Hackers Calling Fair Game on Healthcare Institutions

The year 2019 saw big consumer brands get hacked: from Facebook to Capital One, every day people were urged to double-check their bank accounts and credit card statements to ensure their information had not been stolen. The prime target: all of your personal data. The year 2020 was a completely different animal, and the new hunting ground for cybercriminals has become the pandemic’s new ground zero – health care.

It is understandable why health care is an irresistible target for nation-state hacking organizations or rogue criminals, whose motivations revolve around finances and intellectual property. For one, healthcare information is particularly valuable – from IP to patient data, there is a lot of information out there that can be sold. According to a Trustwave report, a healthcare data record may be valued at up to $250 per record on the dark web, compared to $5.40 for the next-highest-value record – a payment card.

Not to mention, ransomware has been the attack of choice this year, and healthcare organizations cannot take the chance of losing invaluable patient information, or worse – allowing data to be manipulated. If that does happen, the effects are dire, especially if that data can mean life and death; chemotherapy dosage or allergies, for example. Looking forward, this could get a whole lot worse if the validity of patient data comes into question – and providers, doctors, and nurses may not even ultimately trust their own digital notes.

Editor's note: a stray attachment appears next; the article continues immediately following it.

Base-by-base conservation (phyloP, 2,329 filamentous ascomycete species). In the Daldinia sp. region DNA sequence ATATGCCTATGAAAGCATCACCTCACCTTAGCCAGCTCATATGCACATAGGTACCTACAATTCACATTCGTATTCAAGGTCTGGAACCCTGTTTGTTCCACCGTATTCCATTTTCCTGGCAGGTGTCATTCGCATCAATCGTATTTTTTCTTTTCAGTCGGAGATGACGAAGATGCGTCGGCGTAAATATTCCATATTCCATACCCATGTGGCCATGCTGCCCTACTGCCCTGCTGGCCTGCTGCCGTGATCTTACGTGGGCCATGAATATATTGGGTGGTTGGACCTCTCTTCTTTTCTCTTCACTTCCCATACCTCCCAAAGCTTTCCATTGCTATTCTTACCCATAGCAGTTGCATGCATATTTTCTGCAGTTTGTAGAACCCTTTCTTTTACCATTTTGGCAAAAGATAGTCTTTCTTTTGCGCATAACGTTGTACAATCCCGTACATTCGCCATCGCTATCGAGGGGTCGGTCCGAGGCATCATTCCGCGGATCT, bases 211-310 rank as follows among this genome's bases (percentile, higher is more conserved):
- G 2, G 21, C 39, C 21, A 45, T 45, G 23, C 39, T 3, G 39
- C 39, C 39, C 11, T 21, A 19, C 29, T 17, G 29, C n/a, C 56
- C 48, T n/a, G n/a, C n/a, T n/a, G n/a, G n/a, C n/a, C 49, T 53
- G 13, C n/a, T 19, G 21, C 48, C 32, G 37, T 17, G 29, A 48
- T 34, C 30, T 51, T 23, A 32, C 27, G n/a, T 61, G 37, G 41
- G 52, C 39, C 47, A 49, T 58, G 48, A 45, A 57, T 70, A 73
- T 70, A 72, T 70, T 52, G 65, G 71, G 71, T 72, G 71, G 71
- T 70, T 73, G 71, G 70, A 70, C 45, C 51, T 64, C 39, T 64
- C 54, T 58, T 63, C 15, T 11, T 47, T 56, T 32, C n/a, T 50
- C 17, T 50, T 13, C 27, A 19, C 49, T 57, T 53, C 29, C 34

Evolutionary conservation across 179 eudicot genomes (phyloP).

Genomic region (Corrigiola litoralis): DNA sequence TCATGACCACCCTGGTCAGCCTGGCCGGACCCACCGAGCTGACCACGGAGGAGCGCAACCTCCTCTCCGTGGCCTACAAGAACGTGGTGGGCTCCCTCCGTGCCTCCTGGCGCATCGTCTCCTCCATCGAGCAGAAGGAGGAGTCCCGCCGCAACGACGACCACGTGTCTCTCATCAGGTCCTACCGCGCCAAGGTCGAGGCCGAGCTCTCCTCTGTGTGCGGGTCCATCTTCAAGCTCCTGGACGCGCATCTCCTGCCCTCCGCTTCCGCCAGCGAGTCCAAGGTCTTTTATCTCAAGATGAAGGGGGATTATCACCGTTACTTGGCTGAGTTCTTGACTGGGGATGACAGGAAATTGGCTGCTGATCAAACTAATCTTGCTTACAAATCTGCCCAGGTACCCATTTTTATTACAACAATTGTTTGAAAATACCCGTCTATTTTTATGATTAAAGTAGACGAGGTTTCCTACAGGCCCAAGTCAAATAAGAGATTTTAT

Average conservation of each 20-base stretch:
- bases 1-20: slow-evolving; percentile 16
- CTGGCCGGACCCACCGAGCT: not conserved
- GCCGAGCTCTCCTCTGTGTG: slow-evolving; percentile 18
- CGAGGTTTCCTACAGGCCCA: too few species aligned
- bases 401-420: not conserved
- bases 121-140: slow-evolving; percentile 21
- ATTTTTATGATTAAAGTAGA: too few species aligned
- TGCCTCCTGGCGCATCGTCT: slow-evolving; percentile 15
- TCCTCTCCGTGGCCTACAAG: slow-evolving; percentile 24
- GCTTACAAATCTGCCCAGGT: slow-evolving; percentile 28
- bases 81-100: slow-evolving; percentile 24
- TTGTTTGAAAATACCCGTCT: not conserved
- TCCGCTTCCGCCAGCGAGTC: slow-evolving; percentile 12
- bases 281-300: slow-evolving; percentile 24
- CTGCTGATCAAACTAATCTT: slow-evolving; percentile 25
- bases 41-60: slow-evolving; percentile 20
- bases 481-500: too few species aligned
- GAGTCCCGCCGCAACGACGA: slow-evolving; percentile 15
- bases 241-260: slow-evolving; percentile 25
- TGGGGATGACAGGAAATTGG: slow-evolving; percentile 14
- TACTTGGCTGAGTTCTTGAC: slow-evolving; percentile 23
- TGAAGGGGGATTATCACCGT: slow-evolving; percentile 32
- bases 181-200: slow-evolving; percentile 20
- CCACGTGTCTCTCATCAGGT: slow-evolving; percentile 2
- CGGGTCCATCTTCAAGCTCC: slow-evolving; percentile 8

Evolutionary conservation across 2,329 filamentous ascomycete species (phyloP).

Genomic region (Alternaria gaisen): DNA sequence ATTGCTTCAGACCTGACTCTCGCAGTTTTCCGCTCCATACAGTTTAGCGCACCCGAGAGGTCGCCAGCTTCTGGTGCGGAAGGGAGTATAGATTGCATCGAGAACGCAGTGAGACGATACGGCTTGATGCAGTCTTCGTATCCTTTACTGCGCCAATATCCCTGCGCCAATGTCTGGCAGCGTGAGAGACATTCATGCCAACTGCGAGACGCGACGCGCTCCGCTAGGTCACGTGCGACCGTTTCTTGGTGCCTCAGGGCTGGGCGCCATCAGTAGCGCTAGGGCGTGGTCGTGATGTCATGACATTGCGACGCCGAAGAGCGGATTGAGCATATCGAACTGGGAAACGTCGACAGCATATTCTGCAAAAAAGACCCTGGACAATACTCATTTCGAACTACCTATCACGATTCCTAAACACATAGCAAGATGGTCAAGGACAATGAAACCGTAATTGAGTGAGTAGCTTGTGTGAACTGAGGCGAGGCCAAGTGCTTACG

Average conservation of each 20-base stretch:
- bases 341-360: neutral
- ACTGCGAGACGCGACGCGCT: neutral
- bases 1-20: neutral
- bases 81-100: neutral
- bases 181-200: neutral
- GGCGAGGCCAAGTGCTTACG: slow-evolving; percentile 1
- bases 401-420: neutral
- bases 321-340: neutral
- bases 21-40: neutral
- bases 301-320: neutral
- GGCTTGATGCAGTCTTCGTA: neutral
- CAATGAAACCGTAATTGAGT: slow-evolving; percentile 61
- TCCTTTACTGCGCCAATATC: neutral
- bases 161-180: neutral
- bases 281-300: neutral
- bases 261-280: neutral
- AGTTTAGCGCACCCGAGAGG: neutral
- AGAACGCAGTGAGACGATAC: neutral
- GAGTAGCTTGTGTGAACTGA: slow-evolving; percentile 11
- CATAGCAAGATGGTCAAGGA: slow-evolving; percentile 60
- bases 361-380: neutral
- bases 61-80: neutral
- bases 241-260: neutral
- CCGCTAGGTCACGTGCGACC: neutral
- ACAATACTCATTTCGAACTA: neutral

The trickle-down effect of ransomware has had tragic consequences already. Earlier this year, a German patient died while being diverted to another hospital when the first hospital where she sought care was crippled by a ransomware attack. This should be enough to convince healthcare leaders to reinforce their security infrastructure and leverage basic foundational elements like network segmentation, endpoint detection and response (EDR) and two-factor authentication (2FA). However, as hospitals are already strapped for resources with tightening budgets, what should be done and what is actually feasible are often at odds.